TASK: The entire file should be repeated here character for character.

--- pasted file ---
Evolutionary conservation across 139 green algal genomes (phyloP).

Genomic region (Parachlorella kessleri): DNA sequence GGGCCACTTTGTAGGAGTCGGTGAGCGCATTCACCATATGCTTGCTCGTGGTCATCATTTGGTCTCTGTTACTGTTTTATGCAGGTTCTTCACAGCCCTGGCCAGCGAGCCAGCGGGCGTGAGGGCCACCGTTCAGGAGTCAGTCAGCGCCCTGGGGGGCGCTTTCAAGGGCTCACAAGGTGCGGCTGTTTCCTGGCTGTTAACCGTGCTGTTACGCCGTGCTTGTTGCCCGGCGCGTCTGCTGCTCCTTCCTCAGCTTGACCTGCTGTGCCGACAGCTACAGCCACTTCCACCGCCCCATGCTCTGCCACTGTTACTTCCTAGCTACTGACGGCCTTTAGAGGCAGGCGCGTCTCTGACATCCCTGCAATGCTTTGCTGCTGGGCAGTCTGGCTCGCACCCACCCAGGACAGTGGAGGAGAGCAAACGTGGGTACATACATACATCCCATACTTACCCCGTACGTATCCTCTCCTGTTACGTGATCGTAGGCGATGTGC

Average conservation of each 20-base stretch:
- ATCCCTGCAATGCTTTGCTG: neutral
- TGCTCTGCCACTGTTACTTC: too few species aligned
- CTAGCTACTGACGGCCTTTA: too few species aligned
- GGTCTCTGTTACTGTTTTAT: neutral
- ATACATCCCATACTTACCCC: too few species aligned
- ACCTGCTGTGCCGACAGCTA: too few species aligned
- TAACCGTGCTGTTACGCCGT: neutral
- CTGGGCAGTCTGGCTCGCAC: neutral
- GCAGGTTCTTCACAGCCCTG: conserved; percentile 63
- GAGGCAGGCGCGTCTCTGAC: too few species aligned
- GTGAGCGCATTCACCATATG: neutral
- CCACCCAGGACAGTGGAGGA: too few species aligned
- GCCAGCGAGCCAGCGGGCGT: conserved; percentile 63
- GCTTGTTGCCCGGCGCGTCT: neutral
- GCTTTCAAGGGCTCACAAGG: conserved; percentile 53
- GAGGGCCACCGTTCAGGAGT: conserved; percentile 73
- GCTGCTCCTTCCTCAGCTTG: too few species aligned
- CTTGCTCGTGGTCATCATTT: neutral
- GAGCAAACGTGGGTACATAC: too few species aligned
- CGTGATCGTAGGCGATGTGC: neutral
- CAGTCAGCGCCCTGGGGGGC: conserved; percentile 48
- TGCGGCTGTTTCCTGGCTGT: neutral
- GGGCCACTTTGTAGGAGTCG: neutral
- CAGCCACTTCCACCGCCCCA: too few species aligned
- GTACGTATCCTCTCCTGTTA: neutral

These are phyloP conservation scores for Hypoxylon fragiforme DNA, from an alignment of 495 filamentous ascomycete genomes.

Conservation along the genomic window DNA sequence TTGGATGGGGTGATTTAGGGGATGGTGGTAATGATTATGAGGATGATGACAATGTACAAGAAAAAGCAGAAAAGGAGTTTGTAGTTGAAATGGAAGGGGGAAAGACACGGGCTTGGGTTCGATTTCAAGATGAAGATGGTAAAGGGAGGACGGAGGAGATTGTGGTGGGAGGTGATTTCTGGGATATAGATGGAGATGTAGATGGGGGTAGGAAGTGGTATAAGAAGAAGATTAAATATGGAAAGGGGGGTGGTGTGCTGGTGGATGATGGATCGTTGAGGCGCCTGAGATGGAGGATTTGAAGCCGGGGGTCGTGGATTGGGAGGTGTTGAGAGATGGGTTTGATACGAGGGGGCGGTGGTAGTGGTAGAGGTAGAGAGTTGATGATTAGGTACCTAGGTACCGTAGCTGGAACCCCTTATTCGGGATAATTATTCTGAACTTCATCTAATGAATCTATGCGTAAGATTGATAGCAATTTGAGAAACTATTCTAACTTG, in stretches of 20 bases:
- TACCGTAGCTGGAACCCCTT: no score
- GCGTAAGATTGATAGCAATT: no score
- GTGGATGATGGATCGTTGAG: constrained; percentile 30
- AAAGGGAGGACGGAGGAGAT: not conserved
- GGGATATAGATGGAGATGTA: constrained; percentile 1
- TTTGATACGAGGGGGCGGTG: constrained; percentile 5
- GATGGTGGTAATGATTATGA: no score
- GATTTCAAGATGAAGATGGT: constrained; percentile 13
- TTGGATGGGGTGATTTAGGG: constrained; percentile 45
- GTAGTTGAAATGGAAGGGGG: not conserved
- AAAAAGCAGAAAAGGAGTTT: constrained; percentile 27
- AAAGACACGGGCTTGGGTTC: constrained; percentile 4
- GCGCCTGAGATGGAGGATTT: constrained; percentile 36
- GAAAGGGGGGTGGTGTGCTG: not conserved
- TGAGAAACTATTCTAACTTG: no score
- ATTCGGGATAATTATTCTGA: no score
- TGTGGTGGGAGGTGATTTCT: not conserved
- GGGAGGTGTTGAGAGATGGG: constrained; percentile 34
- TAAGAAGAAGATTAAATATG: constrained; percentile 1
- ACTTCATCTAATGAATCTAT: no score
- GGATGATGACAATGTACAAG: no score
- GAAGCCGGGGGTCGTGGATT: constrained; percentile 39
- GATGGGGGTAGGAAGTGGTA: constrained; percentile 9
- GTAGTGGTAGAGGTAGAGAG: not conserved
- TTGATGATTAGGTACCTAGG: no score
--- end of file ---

Evolutionary conservation across 139 green algal genomes (phyloP).

Genomic region (Parachlorella kessleri): DNA sequence GGGCCACTTTGTAGGAGTCGGTGAGCGCATTCACCATATGCTTGCTCGTGGTCATCATTTGGTCTCTGTTACTGTTTTATGCAGGTTCTTCACAGCCCTGGCCAGCGAGCCAGCGGGCGTGAGGGCCACCGTTCAGGAGTCAGTCAGCGCCCTGGGGGGCGCTTTCAAGGGCTCACAAGGTGCGGCTGTTTCCTGGCTGTTAACCGTGCTGTTACGCCGTGCTTGTTGCCCGGCGCGTCTGCTGCTCCTTCCTCAGCTTGACCTGCTGTGCCGACAGCTACAGCCACTTCCACCGCCCCATGCTCTGCCACTGTTACTTCCTAGCTACTGACGGCCTTTAGAGGCAGGCGCGTCTCTGACATCCCTGCAATGCTTTGCTGCTGGGCAGTCTGGCTCGCACCCACCCAGGACAGTGGAGGAGAGCAAACGTGGGTACATACATACATCCCATACTTACCCCGTACGTATCCTCTCCTGTTACGTGATCGTAGGCGATGTGC

Average conservation of each 20-base stretch:
- ATCCCTGCAATGCTTTGCTG: neutral
- TGCTCTGCCACTGTTACTTC: too few species aligned
- CTAGCTACTGACGGCCTTTA: too few species aligned
- GGTCTCTGTTACTGTTTTAT: neutral
- ATACATCCCATACTTACCCC: too few species aligned
- ACCTGCTGTGCCGACAGCTA: too few species aligned
- TAACCGTGCTGTTACGCCGT: neutral
- CTGGGCAGTCTGGCTCGCAC: neutral
- GCAGGTTCTTCACAGCCCTG: conserved; percentile 63
- GAGGCAGGCGCGTCTCTGAC: too few species aligned
- GTGAGCGCATTCACCATATG: neutral
- CCACCCAGGACAGTGGAGGA: too few species aligned
- GCCAGCGAGCCAGCGGGCGT: conserved; percentile 63
- GCTTGTTGCCCGGCGCGTCT: neutral
- GCTTTCAAGGGCTCACAAGG: conserved; percentile 53
- GAGGGCCACCGTTCAGGAGT: conserved; percentile 73
- GCTGCTCCTTCCTCAGCTTG: too few species aligned
- CTTGCTCGTGGTCATCATTT: neutral
- GAGCAAACGTGGGTACATAC: too few species aligned
- CGTGATCGTAGGCGATGTGC: neutral
- CAGTCAGCGCCCTGGGGGGC: conserved; percentile 48
- TGCGGCTGTTTCCTGGCTGT: neutral
- GGGCCACTTTGTAGGAGTCG: neutral
- CAGCCACTTCCACCGCCCCA: too few species aligned
- GTACGTATCCTCTCCTGTTA: neutral

These are phyloP conservation scores for Hypoxylon fragiforme DNA, from an alignment of 495 filamentous ascomycete genomes.

Conservation along the genomic window DNA sequence TTGGATGGGGTGATTTAGGGGATGGTGGTAATGATTATGAGGATGATGACAATGTACAAGAAAAAGCAGAAAAGGAGTTTGTAGTTGAAATGGAAGGGGGAAAGACACGGGCTTGGGTTCGATTTCAAGATGAAGATGGTAAAGGGAGGACGGAGGAGATTGTGGTGGGAGGTGATTTCTGGGATATAGATGGAGATGTAGATGGGGGTAGGAAGTGGTATAAGAAGAAGATTAAATATGGAAAGGGGGGTGGTGTGCTGGTGGATGATGGATCGTTGAGGCGCCTGAGATGGAGGATTTGAAGCCGGGGGTCGTGGATTGGGAGGTGTTGAGAGATGGGTTTGATACGAGGGGGCGGTGGTAGTGGTAGAGGTAGAGAGTTGATGATTAGGTACCTAGGTACCGTAGCTGGAACCCCTTATTCGGGATAATTATTCTGAACTTCATCTAATGAATCTATGCGTAAGATTGATAGCAATTTGAGAAACTATTCTAACTTG, in stretches of 20 bases:
- TACCGTAGCTGGAACCCCTT: no score
- GCGTAAGATTGATAGCAATT: no score
- GTGGATGATGGATCGTTGAG: constrained; percentile 30
- AAAGGGAGGACGGAGGAGAT: not conserved
- GGGATATAGATGGAGATGTA: constrained; percentile 1
- TTTGATACGAGGGGGCGGTG: constrained; percentile 5
- GATGGTGGTAATGATTATGA: no score
- GATTTCAAGATGAAGATGGT: constrained; percentile 13
- TTGGATGGGGTGATTTAGGG: constrained; percentile 45
- GTAGTTGAAATGGAAGGGGG: not conserved
- AAAAAGCAGAAAAGGAGTTT: constrained; percentile 27
- AAAGACACGGGCTTGGGTTC: constrained; percentile 4
- GCGCCTGAGATGGAGGATTT: constrained; percentile 36
- GAAAGGGGGGTGGTGTGCTG: not conserved
- TGAGAAACTATTCTAACTTG: no score
- ATTCGGGATAATTATTCTGA: no score
- TGTGGTGGGAGGTGATTTCT: not conserved
- GGGAGGTGTTGAGAGATGGG: constrained; percentile 34
- TAAGAAGAAGATTAAATATG: constrained; percentile 1
- ACTTCATCTAATGAATCTAT: no score
- GGATGATGACAATGTACAAG: no score
- GAAGCCGGGGGTCGTGGATT: constrained; percentile 39
- GATGGGGGTAGGAAGTGGTA: constrained; percentile 9
- GTAGTGGTAGAGGTAGAGAG: not conserved
- TTGATGATTAGGTACCTAGG: no score